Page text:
But how does the printing process affect the chemical and physical makeup of food?
A team of researchers from University College Cork in Ireland decided to take an in-depth look at the impact that 3D printing has on the structure and texture of cheese. Their findings, recently published in the Journal of Food Engineering, show some interesting changes once processed cheese undergoes the extrusion.
Changing the Structure and Texture of 3D Printed Cheese
First, the scientists melted down the processed cheese material so it could be used in a modified 3D printer. Using both fast and slow print speeds, the cheese was extruded into cooled cylinders and refrigerated.
After a 24-hour refrigeration period, the research team took the printed cheese out to check the texture and chemical structure.
For starters, the printing processes made the cheese softer and darker in color compared to the melted and unprocessed versions. They discovered that the faster printing process resulted in a cheese color that had a blue tinge. On the contrary, the slow printing speed created cheese that resembled the yellow color of untreated cheese.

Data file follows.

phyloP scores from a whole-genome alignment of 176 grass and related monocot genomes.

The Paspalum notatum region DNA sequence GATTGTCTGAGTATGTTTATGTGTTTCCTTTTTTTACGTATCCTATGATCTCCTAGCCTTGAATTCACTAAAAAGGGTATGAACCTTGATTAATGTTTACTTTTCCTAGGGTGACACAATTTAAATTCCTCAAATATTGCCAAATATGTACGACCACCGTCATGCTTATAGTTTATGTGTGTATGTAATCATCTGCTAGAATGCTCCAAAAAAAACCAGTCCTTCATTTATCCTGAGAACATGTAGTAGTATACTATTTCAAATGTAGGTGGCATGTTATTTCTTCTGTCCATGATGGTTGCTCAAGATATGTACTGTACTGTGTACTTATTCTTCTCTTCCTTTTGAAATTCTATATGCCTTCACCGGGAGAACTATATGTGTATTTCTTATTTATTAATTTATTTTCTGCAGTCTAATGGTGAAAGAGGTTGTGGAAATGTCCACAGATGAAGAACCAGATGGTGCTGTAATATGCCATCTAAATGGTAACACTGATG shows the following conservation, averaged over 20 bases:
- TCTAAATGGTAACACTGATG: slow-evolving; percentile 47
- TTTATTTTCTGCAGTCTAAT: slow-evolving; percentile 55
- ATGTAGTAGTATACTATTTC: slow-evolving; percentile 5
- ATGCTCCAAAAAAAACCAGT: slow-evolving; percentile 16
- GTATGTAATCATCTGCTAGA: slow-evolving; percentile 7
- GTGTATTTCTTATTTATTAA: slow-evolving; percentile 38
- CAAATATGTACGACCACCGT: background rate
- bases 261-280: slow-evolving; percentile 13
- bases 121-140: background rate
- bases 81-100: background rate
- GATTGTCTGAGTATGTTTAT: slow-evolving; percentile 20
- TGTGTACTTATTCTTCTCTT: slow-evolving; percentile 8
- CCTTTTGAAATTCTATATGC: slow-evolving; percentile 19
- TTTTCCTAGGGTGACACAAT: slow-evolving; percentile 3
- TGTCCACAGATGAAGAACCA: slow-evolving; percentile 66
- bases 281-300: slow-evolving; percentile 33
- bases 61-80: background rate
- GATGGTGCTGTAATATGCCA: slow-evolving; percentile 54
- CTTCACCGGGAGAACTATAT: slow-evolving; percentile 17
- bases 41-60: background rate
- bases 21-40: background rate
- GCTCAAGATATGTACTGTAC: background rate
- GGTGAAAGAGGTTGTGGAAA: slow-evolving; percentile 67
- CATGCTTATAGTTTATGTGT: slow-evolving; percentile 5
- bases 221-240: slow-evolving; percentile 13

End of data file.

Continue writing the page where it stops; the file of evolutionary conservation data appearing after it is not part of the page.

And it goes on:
Once printed, the cheese became much easier to remelt, which the scientists possibly attribute to weakened proteins. According to their research, the cheese samples became up to 49 percent less hard, and exhibited a higher degree of meltability.
As the oils within the 3D printed cheese rose to the surface, it became less sticky as well. All in all, processing the cheese for 3D printing led to significant changes in both texture and structure.
The University Cork College research could lead to further applications involving modified structures of food and dairy products. But, the scientists didn’t taste test the printed cheese samples, so the impact on flavor remains to be seen.
Looking for more interesting experiments that will make your stomach rumble? Check out this hilariously awesome video of the Easy Cheese 3D Printer creating “The Leaning Tower of Cheeza”.